The work of Roman Jakobson occupies a central place in the development of Formalism and Structuralism. A linguist from Moscow, Jakobson co-founded the Moscow Linguistic Circle in 1915, and along with Viktor Shklovsky and Boris Eichenbaum, he was involved in yet another Russian Formalist group, the Society for the Study of Poetic Language (OPOJAZ) in 1916. In 1926, he established the Prague Linguistic Circle, which was critically engaged with the works of Saussure. In 1943, he co-founded the Linguistic Circle of New York in America.
With the Russian Formalist’s endeavour to make literary criticism a scientifically grounded discipline, Jakobson formulated the concept of “literariness,” a quality that makes a verbal message a work of art. Proposing a fundamental opposition between the literary and practical uses of language, Jakobson believed that literariness is that feature that would offer the reader a special mode of experience by foregrounding the formal features of a.text. Viktor Shklovsky explained that the objective of literature in foregrounding its linguistic medium is to estrange or defamiliarize, refresh ordinary perceptions and render things more perceptible. This mode of making language strange is perfectly delineated in Hopkins’ “The Windhover.” The same idea was advocated by the Romantics Wordsworth and Coleridge, though they focused on the author’s ability in evoking the freshness of sensation rather than the literary devices. Bertolt Brecht’s Epic Theatre also employs a similar idea, which he calls “alienation effect” or “Verfremdungseffekt“, to incite the intelligence of the audience. Jakobson’s stress on the formal devices also informed Stylistics of the 1950s, which sought to undertake an “objective/ scientific” analysis of the style of literary texts.
Jakobson introduced the concept of metaphor and metonymy in his “Two Aspects of Language and Two Types of Aphasic Disturbances” (1956), two rhetorical figures representing two fundamental ways of organising discourse. He suggests that language has a bipolar structure, oscillating between the poles of metaphor and metonymy, and that the development of any discourse takes place along these two semantic lines. in his 1958 paper, “Linguistics and Poetics” he incorporated CS Peirce’s ideas of Semiotics and formulated that “the poetic function projects the principle of equivalence from the axis of selection into the axis of combination” — thus arguing that poetry is essentially metaphoric, and prose metonymic. Based on the differential and oppositional functions of metaphor and metonymy, Jakobson proposed a poetics of both poetry and prose, which was later developed by French Structuralists. His notion of the binary oppositions being the elements of structure, also informed Mikhail Bakhtin’s dialogic criticism and Levi Strauss’ Structural Anthropology. Lacan also applied metaphor and metonymy in the formulation of his “law of the signifier”, which the dream work and the unconscious process follow.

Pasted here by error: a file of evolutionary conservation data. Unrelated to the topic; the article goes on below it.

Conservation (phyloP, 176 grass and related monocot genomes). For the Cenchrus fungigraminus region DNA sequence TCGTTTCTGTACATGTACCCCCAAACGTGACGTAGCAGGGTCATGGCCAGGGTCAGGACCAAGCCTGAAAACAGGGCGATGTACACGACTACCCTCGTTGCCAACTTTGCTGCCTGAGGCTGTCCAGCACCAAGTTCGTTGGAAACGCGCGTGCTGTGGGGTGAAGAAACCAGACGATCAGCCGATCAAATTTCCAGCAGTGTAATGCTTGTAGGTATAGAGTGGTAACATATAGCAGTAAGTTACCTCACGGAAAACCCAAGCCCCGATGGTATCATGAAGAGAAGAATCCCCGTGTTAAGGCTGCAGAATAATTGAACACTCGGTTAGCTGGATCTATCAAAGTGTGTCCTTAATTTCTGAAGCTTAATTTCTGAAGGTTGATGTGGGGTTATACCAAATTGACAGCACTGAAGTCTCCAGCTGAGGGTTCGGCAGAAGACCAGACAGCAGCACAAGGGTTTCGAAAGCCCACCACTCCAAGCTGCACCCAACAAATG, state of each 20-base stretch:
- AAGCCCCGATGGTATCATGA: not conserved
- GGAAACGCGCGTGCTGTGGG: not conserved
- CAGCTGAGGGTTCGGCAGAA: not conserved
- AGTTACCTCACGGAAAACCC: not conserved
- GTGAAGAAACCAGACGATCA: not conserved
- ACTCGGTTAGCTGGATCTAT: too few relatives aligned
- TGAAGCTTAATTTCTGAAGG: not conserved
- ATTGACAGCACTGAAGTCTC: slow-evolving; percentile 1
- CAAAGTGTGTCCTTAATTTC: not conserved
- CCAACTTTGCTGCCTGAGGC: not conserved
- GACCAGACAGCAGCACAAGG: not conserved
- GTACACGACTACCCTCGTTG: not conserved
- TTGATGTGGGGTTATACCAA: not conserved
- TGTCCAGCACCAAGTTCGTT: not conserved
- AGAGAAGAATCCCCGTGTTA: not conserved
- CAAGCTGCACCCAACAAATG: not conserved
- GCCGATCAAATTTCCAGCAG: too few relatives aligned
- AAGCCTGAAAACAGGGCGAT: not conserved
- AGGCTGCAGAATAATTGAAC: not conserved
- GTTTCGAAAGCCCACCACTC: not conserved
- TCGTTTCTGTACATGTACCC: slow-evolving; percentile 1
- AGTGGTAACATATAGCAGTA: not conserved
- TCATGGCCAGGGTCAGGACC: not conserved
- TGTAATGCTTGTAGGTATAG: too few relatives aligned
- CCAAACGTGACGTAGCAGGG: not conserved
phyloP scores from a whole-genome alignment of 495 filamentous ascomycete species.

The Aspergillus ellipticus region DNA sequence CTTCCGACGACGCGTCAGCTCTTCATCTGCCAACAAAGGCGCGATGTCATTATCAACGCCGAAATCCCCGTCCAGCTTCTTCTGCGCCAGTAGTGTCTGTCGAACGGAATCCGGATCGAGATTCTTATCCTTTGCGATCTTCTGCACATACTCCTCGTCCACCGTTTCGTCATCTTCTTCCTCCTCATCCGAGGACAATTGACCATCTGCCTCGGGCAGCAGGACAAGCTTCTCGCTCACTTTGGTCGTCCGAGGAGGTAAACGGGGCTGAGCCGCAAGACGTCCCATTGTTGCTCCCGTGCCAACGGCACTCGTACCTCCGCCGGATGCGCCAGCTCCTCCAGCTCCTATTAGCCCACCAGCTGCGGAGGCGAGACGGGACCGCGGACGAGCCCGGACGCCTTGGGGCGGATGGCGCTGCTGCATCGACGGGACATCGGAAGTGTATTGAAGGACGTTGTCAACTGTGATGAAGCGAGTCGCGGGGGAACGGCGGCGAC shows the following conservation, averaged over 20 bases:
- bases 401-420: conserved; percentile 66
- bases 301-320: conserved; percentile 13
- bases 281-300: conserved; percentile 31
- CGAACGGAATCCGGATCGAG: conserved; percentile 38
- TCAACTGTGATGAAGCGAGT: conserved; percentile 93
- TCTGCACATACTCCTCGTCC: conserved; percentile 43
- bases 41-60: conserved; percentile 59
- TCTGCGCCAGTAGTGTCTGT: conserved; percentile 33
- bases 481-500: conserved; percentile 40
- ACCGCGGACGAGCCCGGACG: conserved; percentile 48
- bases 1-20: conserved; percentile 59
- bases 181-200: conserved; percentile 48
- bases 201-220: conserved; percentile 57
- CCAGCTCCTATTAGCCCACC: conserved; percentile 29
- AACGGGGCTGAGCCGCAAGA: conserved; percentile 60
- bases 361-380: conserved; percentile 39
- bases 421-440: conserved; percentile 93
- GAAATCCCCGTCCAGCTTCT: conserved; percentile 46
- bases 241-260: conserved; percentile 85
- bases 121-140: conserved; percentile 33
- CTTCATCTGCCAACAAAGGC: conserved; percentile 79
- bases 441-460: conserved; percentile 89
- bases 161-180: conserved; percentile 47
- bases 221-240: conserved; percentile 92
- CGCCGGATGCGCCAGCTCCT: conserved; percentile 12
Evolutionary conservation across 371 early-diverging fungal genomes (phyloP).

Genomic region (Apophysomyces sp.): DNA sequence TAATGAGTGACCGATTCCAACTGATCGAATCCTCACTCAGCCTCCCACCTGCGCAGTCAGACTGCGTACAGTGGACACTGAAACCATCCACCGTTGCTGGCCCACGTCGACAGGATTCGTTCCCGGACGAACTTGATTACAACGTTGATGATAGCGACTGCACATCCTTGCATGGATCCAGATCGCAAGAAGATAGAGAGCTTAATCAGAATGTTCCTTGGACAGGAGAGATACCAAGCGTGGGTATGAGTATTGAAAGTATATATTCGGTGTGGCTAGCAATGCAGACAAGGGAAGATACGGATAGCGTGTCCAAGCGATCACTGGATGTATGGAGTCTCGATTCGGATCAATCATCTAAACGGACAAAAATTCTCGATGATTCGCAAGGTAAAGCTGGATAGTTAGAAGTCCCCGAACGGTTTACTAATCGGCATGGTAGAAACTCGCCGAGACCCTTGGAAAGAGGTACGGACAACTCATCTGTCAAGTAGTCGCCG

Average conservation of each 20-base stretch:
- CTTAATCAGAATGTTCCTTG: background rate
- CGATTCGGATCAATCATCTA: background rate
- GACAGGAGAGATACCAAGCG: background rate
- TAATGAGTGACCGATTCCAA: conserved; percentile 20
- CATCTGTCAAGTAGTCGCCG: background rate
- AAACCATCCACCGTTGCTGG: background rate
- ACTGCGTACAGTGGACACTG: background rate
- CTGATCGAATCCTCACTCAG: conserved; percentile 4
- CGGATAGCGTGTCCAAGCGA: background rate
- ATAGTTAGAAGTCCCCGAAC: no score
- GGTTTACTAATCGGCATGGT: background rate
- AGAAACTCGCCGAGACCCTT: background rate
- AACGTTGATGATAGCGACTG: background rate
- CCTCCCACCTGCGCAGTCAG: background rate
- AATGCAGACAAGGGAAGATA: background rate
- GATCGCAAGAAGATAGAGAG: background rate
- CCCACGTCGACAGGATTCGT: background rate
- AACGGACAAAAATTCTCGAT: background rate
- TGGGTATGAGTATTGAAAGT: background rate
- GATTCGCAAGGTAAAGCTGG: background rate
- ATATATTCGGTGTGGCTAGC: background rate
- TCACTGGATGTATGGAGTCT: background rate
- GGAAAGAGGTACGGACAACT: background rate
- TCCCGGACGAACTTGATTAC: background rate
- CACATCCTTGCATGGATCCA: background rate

Jakobson’s phonological orientation to language was also highly influential in the development of Structuralist theory. He developed a comprehensive structural description of the ultimate constituents of phonemes and phonological systems, based on Saussure’s binary oppositions. His phonological order formed the foundation of Chomsky’s Transformational Grammar, as well as the critical work of the members of the Tel Quel group such as Roland Barthes, AJ Greimas, Tzvetan Todorov and Julia Kristeva.